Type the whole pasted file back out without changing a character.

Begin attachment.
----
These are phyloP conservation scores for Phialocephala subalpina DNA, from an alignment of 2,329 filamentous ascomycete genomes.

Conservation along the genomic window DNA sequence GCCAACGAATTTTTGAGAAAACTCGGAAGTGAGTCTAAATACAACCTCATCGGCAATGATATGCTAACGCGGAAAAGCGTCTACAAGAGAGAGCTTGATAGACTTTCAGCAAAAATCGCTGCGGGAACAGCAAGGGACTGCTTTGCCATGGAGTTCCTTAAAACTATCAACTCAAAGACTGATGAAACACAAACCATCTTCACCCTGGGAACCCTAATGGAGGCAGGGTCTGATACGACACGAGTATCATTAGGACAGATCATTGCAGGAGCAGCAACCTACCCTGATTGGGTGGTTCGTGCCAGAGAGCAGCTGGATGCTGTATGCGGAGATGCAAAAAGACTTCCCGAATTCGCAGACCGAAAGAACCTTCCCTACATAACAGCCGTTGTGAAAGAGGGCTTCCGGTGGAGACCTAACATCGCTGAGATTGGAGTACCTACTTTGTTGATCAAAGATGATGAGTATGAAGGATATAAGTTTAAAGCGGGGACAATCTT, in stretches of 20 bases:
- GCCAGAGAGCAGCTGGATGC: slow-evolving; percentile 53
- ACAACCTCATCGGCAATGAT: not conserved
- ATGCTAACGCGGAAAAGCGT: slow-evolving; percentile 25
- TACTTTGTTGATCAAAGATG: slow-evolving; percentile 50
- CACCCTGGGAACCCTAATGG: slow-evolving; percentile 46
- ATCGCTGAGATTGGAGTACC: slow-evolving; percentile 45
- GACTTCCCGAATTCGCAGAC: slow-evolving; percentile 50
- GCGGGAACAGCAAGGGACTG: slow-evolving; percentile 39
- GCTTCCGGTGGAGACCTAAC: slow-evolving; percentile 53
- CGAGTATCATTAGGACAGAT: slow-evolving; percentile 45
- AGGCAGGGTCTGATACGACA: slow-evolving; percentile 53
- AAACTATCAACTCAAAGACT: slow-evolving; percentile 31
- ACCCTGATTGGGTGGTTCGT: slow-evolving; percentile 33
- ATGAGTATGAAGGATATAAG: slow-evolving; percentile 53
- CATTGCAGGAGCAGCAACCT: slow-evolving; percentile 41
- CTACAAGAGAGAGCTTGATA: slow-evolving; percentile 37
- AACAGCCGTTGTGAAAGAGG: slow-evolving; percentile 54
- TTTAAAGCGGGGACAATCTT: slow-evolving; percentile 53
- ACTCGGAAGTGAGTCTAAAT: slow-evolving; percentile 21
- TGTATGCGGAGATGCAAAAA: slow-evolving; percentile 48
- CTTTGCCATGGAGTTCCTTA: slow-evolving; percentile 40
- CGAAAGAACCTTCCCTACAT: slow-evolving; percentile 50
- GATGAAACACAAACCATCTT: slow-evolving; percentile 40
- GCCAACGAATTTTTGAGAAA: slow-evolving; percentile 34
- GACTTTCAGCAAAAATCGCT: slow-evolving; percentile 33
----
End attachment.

These are phyloP conservation scores for Phialocephala subalpina DNA, from an alignment of 2,329 filamentous ascomycete genomes.

Conservation along the genomic window DNA sequence GCCAACGAATTTTTGAGAAAACTCGGAAGTGAGTCTAAATACAACCTCATCGGCAATGATATGCTAACGCGGAAAAGCGTCTACAAGAGAGAGCTTGATAGACTTTCAGCAAAAATCGCTGCGGGAACAGCAAGGGACTGCTTTGCCATGGAGTTCCTTAAAACTATCAACTCAAAGACTGATGAAACACAAACCATCTTCACCCTGGGAACCCTAATGGAGGCAGGGTCTGATACGACACGAGTATCATTAGGACAGATCATTGCAGGAGCAGCAACCTACCCTGATTGGGTGGTTCGTGCCAGAGAGCAGCTGGATGCTGTATGCGGAGATGCAAAAAGACTTCCCGAATTCGCAGACCGAAAGAACCTTCCCTACATAACAGCCGTTGTGAAAGAGGGCTTCCGGTGGAGACCTAACATCGCTGAGATTGGAGTACCTACTTTGTTGATCAAAGATGATGAGTATGAAGGATATAAGTTTAAAGCGGGGACAATCTT, in stretches of 20 bases:
- GCCAGAGAGCAGCTGGATGC: slow-evolving; percentile 53
- ACAACCTCATCGGCAATGAT: not conserved
- ATGCTAACGCGGAAAAGCGT: slow-evolving; percentile 25
- TACTTTGTTGATCAAAGATG: slow-evolving; percentile 50
- CACCCTGGGAACCCTAATGG: slow-evolving; percentile 46
- ATCGCTGAGATTGGAGTACC: slow-evolving; percentile 45
- GACTTCCCGAATTCGCAGAC: slow-evolving; percentile 50
- GCGGGAACAGCAAGGGACTG: slow-evolving; percentile 39
- GCTTCCGGTGGAGACCTAAC: slow-evolving; percentile 53
- CGAGTATCATTAGGACAGAT: slow-evolving; percentile 45
- AGGCAGGGTCTGATACGACA: slow-evolving; percentile 53
- AAACTATCAACTCAAAGACT: slow-evolving; percentile 31
- ACCCTGATTGGGTGGTTCGT: slow-evolving; percentile 33
- ATGAGTATGAAGGATATAAG: slow-evolving; percentile 53
- CATTGCAGGAGCAGCAACCT: slow-evolving; percentile 41
- CTACAAGAGAGAGCTTGATA: slow-evolving; percentile 37
- AACAGCCGTTGTGAAAGAGG: slow-evolving; percentile 54
- TTTAAAGCGGGGACAATCTT: slow-evolving; percentile 53
- ACTCGGAAGTGAGTCTAAAT: slow-evolving; percentile 21
- TGTATGCGGAGATGCAAAAA: slow-evolving; percentile 48
- CTTTGCCATGGAGTTCCTTA: slow-evolving; percentile 40
- CGAAAGAACCTTCCCTACAT: slow-evolving; percentile 50
- GATGAAACACAAACCATCTT: slow-evolving; percentile 40
- GCCAACGAATTTTTGAGAAA: slow-evolving; percentile 34
- GACTTTCAGCAAAAATCGCT: slow-evolving; percentile 33